Newest Review: ... older child, sometimes seems more like the mother, but as far as I can tell this story follows a family, lead by the father in the 'fun' ... more
We're not scared!
We're Going on a Bear Hunt - Michael Rosen
Member Name: Ann-Marie_B
We're Going on a Bear Hunt - Michael Rosen
Advantages: Wonderful interactive story, repetition makes it easy for children to join in with
Disadvantages: Illustrations are a little lacking
Our little local library have begun to have a sale of some of their older or slightly damaged books. My children, who are three and one, adore their book collections. They love nothing more at the moment than to visit the library and search through the books on sale for suitable ones to buy. At just 10p each I always oblige. Earlier this week, we purchased eight books for a grand total of 80p and one of them, which has proven to be a favourite, was We're Going on a Bear Hunt by Michael Rosen and Helen Oxenbury.
The version of this book that we have is in paperback format and the language is in both English and in Urdu. Being only English speaking, this has no immediate benefit to us, but as this was the version on sale, my children promptly snapped it up.
As well as being available in 17 dual language editions, we're Going on a Bear Hunt is also available in both paperback, hardcover and board book formats as well as versions which come with either a CD or a DVD. The basic paperback version, in English only is currently on sale on Amazon at just £3.49. The board book however is priced a little lower at £2.19. The paperback with a DVD is priced at £4.42 and with a CD is currently £3.50. The copy which we have, which has both English and Urdu is priced at £7.50, as is another which has Gujarati and English. It seems somewhat unreasonable that these should be priced far higher than those with CD's and DVD's. Maybe there are less of them made and a higher publication cost?
We're Going on a Bear Hunt is a classic tale of a family who set out to find a bear. Along the way they encounter many obstacles such as long grass, a river, squelchy mud, a dense forest and eventually a cave where the bear is discovered. The family then race back home and vow to never go on another bear hunt.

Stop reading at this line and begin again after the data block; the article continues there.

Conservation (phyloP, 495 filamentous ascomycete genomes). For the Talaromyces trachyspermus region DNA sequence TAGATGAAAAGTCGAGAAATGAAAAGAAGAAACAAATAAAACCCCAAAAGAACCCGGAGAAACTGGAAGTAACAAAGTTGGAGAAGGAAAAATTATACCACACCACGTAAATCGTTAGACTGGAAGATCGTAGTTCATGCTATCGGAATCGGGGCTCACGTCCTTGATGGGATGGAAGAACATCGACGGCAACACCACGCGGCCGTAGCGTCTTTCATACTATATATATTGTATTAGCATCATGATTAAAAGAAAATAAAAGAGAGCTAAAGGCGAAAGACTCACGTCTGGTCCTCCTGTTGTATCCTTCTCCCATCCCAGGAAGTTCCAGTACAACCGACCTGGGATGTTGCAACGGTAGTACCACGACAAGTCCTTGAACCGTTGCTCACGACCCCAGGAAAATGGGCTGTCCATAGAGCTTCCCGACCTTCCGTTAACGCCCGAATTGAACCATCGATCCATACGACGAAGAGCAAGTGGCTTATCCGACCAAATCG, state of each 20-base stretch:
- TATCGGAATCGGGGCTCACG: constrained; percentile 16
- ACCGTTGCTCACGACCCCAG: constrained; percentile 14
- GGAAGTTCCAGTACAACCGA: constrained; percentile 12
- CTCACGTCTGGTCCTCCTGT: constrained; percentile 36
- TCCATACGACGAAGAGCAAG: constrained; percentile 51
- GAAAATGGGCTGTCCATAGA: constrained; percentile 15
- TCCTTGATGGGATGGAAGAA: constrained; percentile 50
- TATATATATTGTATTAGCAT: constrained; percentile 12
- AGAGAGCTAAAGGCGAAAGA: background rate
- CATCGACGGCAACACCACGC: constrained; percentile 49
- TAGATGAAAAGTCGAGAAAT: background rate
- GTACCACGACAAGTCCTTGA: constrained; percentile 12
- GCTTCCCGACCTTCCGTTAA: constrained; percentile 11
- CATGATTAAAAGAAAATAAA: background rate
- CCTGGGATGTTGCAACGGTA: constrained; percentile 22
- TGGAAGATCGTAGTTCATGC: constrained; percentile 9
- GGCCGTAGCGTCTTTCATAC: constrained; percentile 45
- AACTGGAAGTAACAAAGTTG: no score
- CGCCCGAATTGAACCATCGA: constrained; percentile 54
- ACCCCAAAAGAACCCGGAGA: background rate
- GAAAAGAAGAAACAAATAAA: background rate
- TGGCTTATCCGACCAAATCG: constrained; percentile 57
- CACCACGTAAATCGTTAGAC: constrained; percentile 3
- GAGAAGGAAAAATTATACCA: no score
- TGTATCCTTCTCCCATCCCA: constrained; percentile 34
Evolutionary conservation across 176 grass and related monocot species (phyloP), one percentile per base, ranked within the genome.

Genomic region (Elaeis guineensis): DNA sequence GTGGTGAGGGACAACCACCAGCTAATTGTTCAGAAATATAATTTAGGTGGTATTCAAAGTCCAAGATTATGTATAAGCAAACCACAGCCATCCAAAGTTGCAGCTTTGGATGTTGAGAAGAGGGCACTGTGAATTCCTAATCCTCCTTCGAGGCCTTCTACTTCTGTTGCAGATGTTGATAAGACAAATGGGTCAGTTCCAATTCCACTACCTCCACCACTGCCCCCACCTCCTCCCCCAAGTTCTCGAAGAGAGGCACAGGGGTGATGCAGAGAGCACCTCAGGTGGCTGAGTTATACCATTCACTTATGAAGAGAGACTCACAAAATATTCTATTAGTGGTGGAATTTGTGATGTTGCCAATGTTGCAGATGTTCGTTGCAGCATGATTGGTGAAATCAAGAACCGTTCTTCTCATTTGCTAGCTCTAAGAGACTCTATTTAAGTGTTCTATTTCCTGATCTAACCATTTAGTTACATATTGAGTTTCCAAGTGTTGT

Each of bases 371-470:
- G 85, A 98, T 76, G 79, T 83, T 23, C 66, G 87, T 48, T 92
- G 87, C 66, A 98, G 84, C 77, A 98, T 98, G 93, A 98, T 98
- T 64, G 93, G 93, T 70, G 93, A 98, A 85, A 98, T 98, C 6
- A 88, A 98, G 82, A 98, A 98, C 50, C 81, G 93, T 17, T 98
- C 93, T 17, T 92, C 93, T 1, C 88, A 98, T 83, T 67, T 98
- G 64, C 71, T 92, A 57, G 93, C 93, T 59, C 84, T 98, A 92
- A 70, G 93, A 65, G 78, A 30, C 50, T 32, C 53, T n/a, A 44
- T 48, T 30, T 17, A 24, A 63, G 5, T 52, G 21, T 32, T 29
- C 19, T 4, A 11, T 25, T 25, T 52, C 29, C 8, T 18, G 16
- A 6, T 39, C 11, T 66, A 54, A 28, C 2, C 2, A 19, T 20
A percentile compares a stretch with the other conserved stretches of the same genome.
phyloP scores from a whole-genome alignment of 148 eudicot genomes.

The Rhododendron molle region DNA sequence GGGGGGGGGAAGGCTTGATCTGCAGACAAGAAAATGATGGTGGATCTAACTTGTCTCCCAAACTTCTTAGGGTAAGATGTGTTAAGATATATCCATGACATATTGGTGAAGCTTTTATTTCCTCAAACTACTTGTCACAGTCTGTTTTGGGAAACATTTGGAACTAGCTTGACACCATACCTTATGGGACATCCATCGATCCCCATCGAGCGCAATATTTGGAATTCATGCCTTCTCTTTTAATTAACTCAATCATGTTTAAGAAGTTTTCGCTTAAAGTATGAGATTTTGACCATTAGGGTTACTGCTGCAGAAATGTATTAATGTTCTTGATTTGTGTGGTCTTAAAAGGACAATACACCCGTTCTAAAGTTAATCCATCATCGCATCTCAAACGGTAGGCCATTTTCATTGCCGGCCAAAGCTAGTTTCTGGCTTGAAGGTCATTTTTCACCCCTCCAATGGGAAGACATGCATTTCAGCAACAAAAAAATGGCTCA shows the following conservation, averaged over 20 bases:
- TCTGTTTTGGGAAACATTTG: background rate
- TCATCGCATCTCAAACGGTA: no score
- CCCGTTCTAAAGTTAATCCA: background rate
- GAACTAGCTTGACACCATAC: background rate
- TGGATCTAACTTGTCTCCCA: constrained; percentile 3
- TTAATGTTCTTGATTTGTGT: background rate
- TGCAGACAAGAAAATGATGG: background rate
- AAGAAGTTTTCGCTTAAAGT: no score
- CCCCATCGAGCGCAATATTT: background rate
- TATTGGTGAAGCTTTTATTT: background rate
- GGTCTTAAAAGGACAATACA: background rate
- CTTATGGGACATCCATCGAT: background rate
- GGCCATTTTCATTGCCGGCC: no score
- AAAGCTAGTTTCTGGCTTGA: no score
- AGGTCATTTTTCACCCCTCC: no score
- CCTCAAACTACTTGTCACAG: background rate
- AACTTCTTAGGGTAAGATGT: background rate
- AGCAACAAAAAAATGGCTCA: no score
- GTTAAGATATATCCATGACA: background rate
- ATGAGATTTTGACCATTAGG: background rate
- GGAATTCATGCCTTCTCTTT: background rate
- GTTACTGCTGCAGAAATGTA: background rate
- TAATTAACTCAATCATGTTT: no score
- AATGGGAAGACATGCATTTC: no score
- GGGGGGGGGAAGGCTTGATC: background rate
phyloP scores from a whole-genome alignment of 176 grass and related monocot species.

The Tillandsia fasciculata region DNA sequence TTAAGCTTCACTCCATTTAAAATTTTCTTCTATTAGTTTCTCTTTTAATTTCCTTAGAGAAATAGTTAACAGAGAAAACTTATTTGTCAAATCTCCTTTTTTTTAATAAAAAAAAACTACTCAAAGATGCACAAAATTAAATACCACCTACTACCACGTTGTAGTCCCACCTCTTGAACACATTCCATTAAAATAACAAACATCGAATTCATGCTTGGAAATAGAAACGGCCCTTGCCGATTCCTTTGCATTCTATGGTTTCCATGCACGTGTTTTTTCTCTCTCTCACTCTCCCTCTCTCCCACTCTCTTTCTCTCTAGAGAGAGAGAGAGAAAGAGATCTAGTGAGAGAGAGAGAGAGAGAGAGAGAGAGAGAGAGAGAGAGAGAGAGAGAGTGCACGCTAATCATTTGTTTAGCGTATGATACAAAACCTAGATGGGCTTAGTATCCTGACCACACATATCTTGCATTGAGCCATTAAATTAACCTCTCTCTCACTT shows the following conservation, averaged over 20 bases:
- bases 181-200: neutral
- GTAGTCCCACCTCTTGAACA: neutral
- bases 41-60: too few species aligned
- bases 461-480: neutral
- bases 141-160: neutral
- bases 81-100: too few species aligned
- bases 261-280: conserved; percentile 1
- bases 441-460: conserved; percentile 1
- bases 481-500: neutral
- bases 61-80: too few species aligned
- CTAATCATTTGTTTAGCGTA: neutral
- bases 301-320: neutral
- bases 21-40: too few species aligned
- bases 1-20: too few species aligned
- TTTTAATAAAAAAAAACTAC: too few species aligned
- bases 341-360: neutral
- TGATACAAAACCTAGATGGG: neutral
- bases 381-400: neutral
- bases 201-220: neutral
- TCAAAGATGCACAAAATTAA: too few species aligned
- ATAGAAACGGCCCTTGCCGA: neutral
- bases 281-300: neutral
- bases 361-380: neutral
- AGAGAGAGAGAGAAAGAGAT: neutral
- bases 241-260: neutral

The format of the story is very repetitive which is beneficial to young readers who can predict what is coming next and join in with the words. Each page begins with "We're going on a bear hunt. We're going to catch a big one. What a beautiful day. We're not scared!" We then encounter an obstacle and decide "Oh no! We've got to go through it!" The following page is then rather simply a picture of the family going through their obstacle and the sound each one makes. For instance as they venture through the tall grass the book reads "Swishy swashy! Swishy swashy! Swishy swashy!"
The illustrations throughout the book, by Helen Oxenbury, are not particularly attractive. The front page is so plain that it does not stand out in any way and does not draw the reader in. This book was initially overlooked as the cover just did not stand out as a good and interesting children's book. The use of colour within is also very dull, in fact, there is only colour on every other page, the illustrations on the pages in between are simply black and white. The pictures are sketch-like and those that are in colour are watercolour paintings with rather muted colours. I personally feel that better illustrations would do such an endearing story far more justice.
As mentioned previously, from the eight books that we chose yesterday, this particular one has been a favourite with both my son and my daughter. They seem to very much enjoy the repetition of the story and my eldest child, my three-year-old son, happily joins in with the words. We have also acted out our own bear hunt around the house, cue much hysterical giggling from both of them! Very few books can be played out in such a way as this one.
Being available in so many formats, as well as in 17 dual languages is also a huge benefit which makes this book accessible to far more children.
My eldest has not yet questioned the presence of the Urdu writing in this book. Though that is a subject that I can broach with him at some point as he already understands to some degree that there are different spoken languages.
This story is in my opinion faultless. It is beautifully written and highly engaging. It is also interactive as the story can be played out without the book afterwards. The only slight drawback for me is the illustrative work, which in my opinion is somewhat of a letdown for the wonderful story within.
Summary: A wonderful story to share and act out with your children!